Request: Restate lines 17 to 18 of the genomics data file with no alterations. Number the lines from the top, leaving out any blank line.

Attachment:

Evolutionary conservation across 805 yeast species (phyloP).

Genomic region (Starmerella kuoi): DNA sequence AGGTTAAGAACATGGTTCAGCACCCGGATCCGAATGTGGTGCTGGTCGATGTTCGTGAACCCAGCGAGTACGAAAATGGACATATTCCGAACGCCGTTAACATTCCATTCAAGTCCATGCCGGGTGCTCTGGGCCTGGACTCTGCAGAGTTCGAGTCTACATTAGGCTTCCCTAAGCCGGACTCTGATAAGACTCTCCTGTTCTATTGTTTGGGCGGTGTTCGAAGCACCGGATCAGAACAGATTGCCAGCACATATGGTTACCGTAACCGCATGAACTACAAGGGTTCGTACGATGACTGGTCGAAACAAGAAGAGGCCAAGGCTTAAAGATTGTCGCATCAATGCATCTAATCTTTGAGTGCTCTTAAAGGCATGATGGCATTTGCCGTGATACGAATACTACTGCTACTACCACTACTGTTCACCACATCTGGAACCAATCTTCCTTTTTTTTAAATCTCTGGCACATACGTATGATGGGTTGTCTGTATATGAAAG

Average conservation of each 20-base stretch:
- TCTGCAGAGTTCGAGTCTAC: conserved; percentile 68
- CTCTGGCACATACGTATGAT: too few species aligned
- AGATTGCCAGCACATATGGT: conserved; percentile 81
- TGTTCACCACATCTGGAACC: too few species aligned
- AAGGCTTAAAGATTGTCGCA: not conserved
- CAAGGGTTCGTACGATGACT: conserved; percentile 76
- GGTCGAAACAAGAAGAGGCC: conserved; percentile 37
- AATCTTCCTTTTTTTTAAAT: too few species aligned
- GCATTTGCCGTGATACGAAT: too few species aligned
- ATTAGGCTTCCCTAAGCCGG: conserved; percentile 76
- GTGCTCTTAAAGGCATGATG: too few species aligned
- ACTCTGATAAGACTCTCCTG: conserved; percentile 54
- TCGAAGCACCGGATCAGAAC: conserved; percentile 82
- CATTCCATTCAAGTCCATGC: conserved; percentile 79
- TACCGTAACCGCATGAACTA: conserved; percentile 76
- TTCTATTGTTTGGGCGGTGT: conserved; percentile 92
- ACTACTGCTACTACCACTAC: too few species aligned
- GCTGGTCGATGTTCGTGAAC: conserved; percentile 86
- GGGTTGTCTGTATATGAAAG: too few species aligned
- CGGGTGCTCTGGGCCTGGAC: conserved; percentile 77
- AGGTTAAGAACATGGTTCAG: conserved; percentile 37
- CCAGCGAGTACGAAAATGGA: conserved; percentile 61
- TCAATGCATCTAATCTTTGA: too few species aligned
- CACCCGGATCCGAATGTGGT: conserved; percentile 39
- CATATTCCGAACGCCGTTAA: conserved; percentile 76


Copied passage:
- CATTCCATTCAAGTCCATGC: conserved; percentile 79
- TACCGTAACCGCATGAACTA: conserved; percentile 76